In the third fiscal quarter ended April 30, Comtech reported a drop in sales of 20% year-over-year, due to order delays stemming from the COVID-19 pandemic. As a result of the pandemic, Comtech is now trying to walk away from a big $532 million acquisition of Israeli-based Gilat Satellite Networks, which provides in-flight connectivity solutions. Comtech argues Gilat experienced a material adverse effect on its business given that the COVID-19 hit the airline industry hard, and issues with the regulatory authorities in Russia.
Despite the strong results, Comtech stock has underperformed its peers on a total shareholder return basis. Its five-year TSR is negative 29% versus positive 10% for the median peer. One-year TSR is negative 44%, versus negative 7% for peers.
In part because of the Gilat hangover, poor corporate governance, and the COVID-19 pandemic, Comtech appears extremely undervalued. The company currently trades at an enterprise value to Ebitda of around 9.5, below its five-year average of 13. Comtech valued Gilat at around 14 times enterprise value to expected Ebitda for 2019. According to Activist Insight Vulnerability, Comtech is valued at a price-to-sales of 0.60, versus 2.48 for the peer median.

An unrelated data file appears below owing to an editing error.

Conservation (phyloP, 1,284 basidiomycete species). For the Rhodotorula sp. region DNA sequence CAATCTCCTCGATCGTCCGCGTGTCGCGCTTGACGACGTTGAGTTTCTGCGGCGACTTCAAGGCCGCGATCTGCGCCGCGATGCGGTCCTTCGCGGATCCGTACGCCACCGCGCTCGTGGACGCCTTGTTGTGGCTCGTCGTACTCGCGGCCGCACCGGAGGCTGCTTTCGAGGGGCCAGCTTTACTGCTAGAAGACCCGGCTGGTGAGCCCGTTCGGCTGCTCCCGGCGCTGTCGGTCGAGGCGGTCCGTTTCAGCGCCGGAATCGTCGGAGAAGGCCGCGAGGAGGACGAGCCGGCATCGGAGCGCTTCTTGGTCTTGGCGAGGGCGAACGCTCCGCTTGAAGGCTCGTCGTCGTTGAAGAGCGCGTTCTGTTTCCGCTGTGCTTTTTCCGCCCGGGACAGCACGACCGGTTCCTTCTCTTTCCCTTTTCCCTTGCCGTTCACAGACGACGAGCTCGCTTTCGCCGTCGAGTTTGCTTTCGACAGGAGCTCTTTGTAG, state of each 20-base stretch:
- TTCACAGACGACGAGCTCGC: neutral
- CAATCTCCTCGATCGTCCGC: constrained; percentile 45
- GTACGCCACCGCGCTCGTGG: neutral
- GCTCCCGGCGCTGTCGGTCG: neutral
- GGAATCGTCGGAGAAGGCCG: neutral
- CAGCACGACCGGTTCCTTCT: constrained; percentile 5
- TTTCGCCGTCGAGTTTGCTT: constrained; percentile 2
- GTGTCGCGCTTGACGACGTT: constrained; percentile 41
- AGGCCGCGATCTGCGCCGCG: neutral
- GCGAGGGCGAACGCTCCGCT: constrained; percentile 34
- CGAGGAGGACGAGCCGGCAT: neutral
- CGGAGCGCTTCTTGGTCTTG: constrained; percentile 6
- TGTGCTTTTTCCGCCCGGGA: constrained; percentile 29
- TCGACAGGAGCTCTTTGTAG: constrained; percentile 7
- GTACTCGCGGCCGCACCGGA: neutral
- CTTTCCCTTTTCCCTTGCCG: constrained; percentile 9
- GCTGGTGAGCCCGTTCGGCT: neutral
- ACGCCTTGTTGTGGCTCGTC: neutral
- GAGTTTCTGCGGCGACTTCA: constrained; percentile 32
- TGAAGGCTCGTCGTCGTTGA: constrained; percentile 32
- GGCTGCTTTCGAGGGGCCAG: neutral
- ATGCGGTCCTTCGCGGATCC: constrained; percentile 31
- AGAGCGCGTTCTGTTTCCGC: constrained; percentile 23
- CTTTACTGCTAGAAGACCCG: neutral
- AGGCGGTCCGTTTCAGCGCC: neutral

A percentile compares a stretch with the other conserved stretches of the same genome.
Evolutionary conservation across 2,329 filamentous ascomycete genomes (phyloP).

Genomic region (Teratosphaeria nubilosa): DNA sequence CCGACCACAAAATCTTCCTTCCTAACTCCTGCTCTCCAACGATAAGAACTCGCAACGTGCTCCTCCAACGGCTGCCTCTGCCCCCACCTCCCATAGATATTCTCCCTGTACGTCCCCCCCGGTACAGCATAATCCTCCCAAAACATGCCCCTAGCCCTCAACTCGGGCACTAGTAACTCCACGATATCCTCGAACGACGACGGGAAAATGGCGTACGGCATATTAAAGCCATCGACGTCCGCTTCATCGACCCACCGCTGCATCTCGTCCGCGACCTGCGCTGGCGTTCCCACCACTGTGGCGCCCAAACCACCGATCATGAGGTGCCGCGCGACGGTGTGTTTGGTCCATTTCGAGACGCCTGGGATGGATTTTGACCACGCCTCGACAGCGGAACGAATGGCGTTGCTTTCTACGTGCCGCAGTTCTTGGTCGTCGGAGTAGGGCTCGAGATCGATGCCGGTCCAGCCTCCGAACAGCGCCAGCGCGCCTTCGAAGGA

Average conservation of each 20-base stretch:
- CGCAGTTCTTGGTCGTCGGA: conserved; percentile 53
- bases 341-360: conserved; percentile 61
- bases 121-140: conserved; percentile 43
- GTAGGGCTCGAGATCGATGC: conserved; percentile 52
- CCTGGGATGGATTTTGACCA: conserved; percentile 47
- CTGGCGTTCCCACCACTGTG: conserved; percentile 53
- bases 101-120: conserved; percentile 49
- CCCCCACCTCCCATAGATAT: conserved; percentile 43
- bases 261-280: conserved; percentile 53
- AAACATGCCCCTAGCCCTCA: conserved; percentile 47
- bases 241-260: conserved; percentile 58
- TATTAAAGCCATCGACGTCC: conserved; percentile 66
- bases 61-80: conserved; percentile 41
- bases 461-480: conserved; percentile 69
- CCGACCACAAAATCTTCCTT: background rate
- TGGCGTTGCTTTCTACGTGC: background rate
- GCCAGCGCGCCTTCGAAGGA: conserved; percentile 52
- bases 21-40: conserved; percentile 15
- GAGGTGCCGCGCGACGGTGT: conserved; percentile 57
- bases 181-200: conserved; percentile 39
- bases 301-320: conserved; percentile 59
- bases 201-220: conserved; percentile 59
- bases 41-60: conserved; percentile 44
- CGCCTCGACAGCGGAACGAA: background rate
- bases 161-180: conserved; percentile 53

The biggest single issue with Comtech is its outdated corporate governance. Comtech CEO Fred Kornberg, who is 83, also serves as chairman and the company does not have a succession plan in place. Kornberg was reappointed to the top role in 2016, just one year after he handed the reins to Stanton Sloane. Before that, he had been serving as CEO since 1976.
The board of directors, which is likely controlled by Kornberg, also needs to be refreshed. The youngest board member is 70, and the average tenure is 15.5 years, more than double the average for Russell 3000 directors. The lead director is Edwin Kantor, an 87-year-old who has served for 19 years. It is rare nowadays to see such a stale and clubby board.
In other corporate governance affronts, Comtech does not have a majority voting standard in uncontested elections, does not provide the right to call special meetings, and has a classified board, according to Activist Insight Governance.
Shareholders have expressed their discontent in recent years. Lead director Kantor received 34% of votes against his re-election in 2019, while Kornberg himself got 5% of ‘against’ votes. In prior years, two directors got more than 10% of votes against their re-election. This is a weakness that an activist can exploit.
An activist shareholder is likely to seek to refresh the board and press the company to hire a headhunting firm to find a new CEO to replace Fred Kornberg or at least publicly announce a succession plan. The pool of internal candidates looks good. Chief Operating Officer Michael Porcelain is 50 and has been in the role since 2002. Chief Financial Officer Michael Bondi is 46 and has served since 2004.
On strategy, an activist could criticize the company’s M&A binge and demand it be halted, as the market does not appear to be enthusiastic about diversification. With the stock price now hovering near 2017 lows and the company undervalued, this could be an opportune time for an activist to strike.
As many of Comtech’s peers are either private or part of bigger companies, an activist could ask management to put the company up for sale. This could be especially the case if Comtech has a hard time finding a successor for Kornberg.